What python can NOT do?

Tomasz Rola rtomek at ceti.com.pl
Sat Aug 29 05:37:34 CEST 2009


On Fri, 28 Aug 2009, qwe rty wrote:

> i know that an interpreted language like python can't be used to make
> an operating system or system drivers.
> 
> what else can NOT be done in python? what are the limitations of the
> language?

Oh, my. And now everybody points at you this Turing-completeness. The 
issue, in my opinion, is not that something cannot be done. The truth 
about Turing-completeness is, I would say, you can do whatever but 
sometimes you will not because it would be too ugly. My private list of 
things that when implemented in Python would be ugly to the point of 
calling it difficult:

1. AMB operator - my very favourite. In one sentence, either language 
allows one to do it easily or one would not want to do it (in an ugly 
way).

http://www.randomhacks.net/articles/2005/10/11/amb-operator

After quite some googling I was finally able to locate sample 
implementation, but I cannot say ATM how well it works and if it is 
practical enough to use it in any of my programs. If time permits, I will 
try it, hopefully.

http://www.c2.com/cgi/wiki?AmbInPython

2. Changing the language from the inside.

Everybody can change the interpreter, right? But how about doing some 
bigger, maybe even fundamental change to the language by means offered by 
the language itself?

Example:

If Python had no object system, or if I wanted to implement one in 
different way (say, I would like to experiment or I would not want to wait 
for a new release). In some languages that interest me now, it is possible 
and practical, more or less. So it can sometimes backfire - what OO system 
should I choose for my next Scheme program, etc. Because there are few of 
them :-), all (? - I believe) implemented as a code library. Just install 
it and off you go, now you have OO programming. Actually, I don't use OO 
all that much recently (maybe I feel disapointed a bit, or something).

Also, I have read (but not checked it myself) that for some time Common 
Lisp had it's now-official CLOS distributed and tested in a form of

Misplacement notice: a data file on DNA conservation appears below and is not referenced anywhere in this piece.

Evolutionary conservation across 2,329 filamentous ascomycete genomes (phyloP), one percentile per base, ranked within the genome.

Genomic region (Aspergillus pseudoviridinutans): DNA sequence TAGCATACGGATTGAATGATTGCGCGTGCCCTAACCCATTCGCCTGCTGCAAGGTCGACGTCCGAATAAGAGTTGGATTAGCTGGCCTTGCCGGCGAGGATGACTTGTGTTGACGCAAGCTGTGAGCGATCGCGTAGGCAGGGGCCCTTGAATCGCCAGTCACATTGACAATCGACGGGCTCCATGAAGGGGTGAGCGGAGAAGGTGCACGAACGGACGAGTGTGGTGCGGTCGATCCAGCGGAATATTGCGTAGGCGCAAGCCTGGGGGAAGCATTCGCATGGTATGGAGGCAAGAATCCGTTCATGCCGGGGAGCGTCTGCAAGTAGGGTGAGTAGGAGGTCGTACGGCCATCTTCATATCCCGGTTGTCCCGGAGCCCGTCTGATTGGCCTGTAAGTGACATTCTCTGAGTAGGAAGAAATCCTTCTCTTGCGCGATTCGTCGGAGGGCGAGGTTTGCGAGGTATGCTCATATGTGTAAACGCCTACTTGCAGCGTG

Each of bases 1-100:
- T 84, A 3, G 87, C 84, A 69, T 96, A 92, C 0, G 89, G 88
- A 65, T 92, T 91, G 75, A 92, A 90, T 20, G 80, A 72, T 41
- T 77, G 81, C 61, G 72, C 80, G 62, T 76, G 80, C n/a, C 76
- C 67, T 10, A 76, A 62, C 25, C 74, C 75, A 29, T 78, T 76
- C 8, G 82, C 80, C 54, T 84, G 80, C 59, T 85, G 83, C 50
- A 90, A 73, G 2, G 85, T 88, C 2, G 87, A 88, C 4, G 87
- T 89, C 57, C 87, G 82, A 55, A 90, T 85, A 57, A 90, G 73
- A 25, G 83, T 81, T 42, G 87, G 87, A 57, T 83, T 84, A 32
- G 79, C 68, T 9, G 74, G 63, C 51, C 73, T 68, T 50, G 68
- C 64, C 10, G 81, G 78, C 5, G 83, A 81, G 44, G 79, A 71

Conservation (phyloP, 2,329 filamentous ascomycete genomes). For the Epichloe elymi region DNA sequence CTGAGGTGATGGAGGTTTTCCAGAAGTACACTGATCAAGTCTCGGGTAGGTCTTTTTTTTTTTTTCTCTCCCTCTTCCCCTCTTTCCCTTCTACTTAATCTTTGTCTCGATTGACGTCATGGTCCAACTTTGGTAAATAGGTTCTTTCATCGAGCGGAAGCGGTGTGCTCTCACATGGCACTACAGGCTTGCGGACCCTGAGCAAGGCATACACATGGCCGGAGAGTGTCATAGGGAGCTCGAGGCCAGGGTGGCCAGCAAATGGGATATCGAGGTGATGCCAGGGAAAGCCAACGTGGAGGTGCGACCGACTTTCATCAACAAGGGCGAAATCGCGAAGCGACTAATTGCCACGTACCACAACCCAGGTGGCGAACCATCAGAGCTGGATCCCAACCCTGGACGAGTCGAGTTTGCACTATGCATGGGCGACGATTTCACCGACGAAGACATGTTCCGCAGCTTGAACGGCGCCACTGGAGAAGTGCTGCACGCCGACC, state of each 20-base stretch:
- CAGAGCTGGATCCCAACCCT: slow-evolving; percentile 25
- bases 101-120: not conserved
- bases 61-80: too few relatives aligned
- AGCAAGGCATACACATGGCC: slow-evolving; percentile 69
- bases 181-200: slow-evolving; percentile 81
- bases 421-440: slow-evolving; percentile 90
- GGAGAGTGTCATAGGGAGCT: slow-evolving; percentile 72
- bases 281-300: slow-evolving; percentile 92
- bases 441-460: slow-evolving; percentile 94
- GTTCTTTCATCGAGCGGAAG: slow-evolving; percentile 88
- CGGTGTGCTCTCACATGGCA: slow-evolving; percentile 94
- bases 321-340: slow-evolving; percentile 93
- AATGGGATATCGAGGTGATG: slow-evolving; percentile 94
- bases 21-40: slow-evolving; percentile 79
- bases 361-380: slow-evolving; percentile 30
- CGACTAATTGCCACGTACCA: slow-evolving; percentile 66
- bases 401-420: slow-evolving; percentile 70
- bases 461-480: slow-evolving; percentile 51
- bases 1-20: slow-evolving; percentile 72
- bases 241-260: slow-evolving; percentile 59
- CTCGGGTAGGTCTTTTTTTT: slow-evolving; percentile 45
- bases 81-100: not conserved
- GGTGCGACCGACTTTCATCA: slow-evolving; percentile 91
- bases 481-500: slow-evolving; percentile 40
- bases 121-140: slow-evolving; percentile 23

library. Say, have they adopted OO with single inheritance as a part of CL 
ANSI standard - I would still be able to have OO with multiple 
inheritance. I would just have to download and install CLOS. No change to 
interpreter or compiler. From their point of view, CLOS would be just 
another library.

http://en.wikipedia.org/wiki/Common_Lisp_Object_System

Judging by this code, introducing OO to the language is relatively easy:

http://www.ccs.neu.edu/home/dorai/t-y-scheme/t-y-scheme-Z-H-14.html

It is not possible to alter Python in a minor way, I think. Something 
simpler than OO, like a new keyword or structures:

http://www.ccs.neu.edu/home/dorai/t-y-scheme/t-y-scheme-Z-H-10.html
http://www.ccs.neu.edu/home/dorai/t-y-scheme/t-y-scheme-Z-H-11.html

Some readers could oppose the above by saying that Lisp's syntax is so 
primitive that it can be used to implement just any programming paradigm, 
so having it as a loadable code is not a big achievement. Well, it seems 
to me that Python has even simpler syntax or on par with Lisp family, 
so...

Some (perhaps other) readers could also say, that there is no need to 
extend Python. It already has sets and "yield" and... But some time ago it 
did not. As far as I can tell, it can be a bit too hard to go into 
"experimenting mode" with Python. Something like adding "yield" all but 
myself. It only takes few kilos of code for a working OO in another 
language, so how hard could such "yield" be? Well, in Python I probably 
wouldn't dare.

BTW I hope nobody's feeling have been hurt. This was meant to be 
informative, not offensive.

BTW2. As I said, these are _possible_ things (Turing complete language, 
and so on). But adding them would require some hard work and would produce 
ugly and/or fragile code, so I decided it could be easier to learn another 
language...

Regards,
Tomasz Rola

--
** A C programmer asked whether computer had Buddha's nature.      **
** As the answer, master did "rm -rif" on the programmer's home    **
** directory. And then the C programmer became enlightened...      **
**                                                                 **
** Tomasz Rola          mailto:tomasz_rola at bigfoot.com             **



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